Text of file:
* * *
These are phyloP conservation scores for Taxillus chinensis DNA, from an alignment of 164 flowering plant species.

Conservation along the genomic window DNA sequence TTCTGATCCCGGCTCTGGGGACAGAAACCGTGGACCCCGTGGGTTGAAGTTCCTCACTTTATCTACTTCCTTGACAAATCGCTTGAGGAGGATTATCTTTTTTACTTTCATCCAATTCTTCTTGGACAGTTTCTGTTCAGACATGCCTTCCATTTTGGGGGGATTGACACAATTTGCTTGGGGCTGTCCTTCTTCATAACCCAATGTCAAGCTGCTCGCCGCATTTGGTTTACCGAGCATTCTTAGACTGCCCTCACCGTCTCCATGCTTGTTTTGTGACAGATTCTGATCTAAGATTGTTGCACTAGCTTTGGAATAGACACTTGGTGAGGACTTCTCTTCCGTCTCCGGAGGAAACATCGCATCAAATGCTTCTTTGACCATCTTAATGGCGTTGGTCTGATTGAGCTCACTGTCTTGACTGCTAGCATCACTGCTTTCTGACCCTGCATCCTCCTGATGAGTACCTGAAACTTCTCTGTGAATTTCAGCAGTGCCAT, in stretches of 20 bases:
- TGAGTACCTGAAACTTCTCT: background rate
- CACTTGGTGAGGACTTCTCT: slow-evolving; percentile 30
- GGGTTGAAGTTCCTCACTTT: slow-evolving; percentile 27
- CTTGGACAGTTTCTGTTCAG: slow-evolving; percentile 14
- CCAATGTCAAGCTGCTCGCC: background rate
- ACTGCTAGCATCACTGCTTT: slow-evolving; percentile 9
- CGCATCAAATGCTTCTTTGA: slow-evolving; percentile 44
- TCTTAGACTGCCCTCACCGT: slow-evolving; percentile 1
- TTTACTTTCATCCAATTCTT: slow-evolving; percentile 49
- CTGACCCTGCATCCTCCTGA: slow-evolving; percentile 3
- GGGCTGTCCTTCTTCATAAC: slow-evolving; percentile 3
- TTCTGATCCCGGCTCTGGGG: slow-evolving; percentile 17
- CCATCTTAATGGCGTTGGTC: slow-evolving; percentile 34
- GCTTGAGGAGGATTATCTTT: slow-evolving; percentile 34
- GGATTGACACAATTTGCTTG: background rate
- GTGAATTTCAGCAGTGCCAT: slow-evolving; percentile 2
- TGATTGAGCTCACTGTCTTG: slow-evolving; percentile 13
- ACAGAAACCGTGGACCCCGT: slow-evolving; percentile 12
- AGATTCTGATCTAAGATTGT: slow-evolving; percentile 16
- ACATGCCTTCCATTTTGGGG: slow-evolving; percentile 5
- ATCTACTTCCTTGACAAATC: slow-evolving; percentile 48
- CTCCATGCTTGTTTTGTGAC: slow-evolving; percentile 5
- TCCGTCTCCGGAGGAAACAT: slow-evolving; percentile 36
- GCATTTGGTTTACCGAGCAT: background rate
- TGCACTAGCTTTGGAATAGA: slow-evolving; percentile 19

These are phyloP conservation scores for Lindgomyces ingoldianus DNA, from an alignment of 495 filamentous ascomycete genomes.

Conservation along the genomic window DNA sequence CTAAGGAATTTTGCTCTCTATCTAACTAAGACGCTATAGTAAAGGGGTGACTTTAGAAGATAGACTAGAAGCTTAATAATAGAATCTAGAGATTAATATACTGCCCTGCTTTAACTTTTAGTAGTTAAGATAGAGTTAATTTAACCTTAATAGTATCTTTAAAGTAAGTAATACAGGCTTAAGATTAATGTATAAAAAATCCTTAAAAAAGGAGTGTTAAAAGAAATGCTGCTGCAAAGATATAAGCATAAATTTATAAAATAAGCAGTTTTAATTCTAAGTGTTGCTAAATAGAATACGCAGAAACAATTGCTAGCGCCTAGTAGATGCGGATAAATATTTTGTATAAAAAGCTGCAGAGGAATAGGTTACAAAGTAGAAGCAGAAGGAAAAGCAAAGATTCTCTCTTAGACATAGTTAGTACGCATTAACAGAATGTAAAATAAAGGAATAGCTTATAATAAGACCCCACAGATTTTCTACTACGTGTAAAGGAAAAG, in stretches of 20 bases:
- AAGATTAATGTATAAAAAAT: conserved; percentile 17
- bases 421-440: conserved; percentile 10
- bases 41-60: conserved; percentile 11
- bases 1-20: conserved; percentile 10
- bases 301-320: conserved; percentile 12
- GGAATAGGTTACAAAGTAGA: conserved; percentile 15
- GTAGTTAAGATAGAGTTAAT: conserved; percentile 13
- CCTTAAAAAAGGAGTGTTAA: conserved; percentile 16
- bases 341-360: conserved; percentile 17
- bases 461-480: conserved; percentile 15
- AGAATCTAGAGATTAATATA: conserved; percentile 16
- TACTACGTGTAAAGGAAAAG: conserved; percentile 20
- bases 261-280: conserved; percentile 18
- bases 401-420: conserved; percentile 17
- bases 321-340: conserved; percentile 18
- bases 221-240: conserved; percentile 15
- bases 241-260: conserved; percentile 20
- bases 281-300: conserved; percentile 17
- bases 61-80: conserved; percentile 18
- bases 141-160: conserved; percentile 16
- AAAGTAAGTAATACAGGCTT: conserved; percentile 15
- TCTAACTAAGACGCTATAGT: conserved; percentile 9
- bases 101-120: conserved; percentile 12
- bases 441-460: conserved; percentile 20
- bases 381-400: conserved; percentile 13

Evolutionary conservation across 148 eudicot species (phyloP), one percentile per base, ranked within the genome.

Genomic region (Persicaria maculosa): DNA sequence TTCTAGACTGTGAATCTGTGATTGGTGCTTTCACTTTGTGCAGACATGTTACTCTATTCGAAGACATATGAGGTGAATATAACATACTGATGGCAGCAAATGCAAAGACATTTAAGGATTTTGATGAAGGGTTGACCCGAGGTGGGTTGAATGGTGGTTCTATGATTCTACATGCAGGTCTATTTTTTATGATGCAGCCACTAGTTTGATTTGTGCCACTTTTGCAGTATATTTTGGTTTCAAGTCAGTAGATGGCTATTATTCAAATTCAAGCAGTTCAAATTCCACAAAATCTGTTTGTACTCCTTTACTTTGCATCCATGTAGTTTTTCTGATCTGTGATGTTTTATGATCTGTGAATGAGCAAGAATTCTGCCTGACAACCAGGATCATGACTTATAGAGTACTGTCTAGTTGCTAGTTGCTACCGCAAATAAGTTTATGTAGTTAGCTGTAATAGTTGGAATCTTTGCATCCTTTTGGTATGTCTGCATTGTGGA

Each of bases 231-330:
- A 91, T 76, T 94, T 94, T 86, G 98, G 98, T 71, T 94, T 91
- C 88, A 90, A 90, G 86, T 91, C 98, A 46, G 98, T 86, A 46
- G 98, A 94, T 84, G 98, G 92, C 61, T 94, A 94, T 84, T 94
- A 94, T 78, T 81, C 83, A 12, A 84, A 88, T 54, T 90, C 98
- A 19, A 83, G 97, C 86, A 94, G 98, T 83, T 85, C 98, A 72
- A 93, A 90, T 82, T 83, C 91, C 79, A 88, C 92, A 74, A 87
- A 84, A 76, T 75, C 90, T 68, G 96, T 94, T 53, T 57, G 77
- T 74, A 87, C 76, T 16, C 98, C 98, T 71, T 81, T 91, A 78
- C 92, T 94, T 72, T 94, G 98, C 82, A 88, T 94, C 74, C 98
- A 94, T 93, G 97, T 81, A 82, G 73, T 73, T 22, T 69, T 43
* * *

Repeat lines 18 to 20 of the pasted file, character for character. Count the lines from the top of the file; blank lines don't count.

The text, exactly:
- GTGAATTTCAGCAGTGCCAT: slow-evolving; percentile 2
- TGATTGAGCTCACTGTCTTG: slow-evolving; percentile 13
- ACAGAAACCGTGGACCCCGT: slow-evolving; percentile 12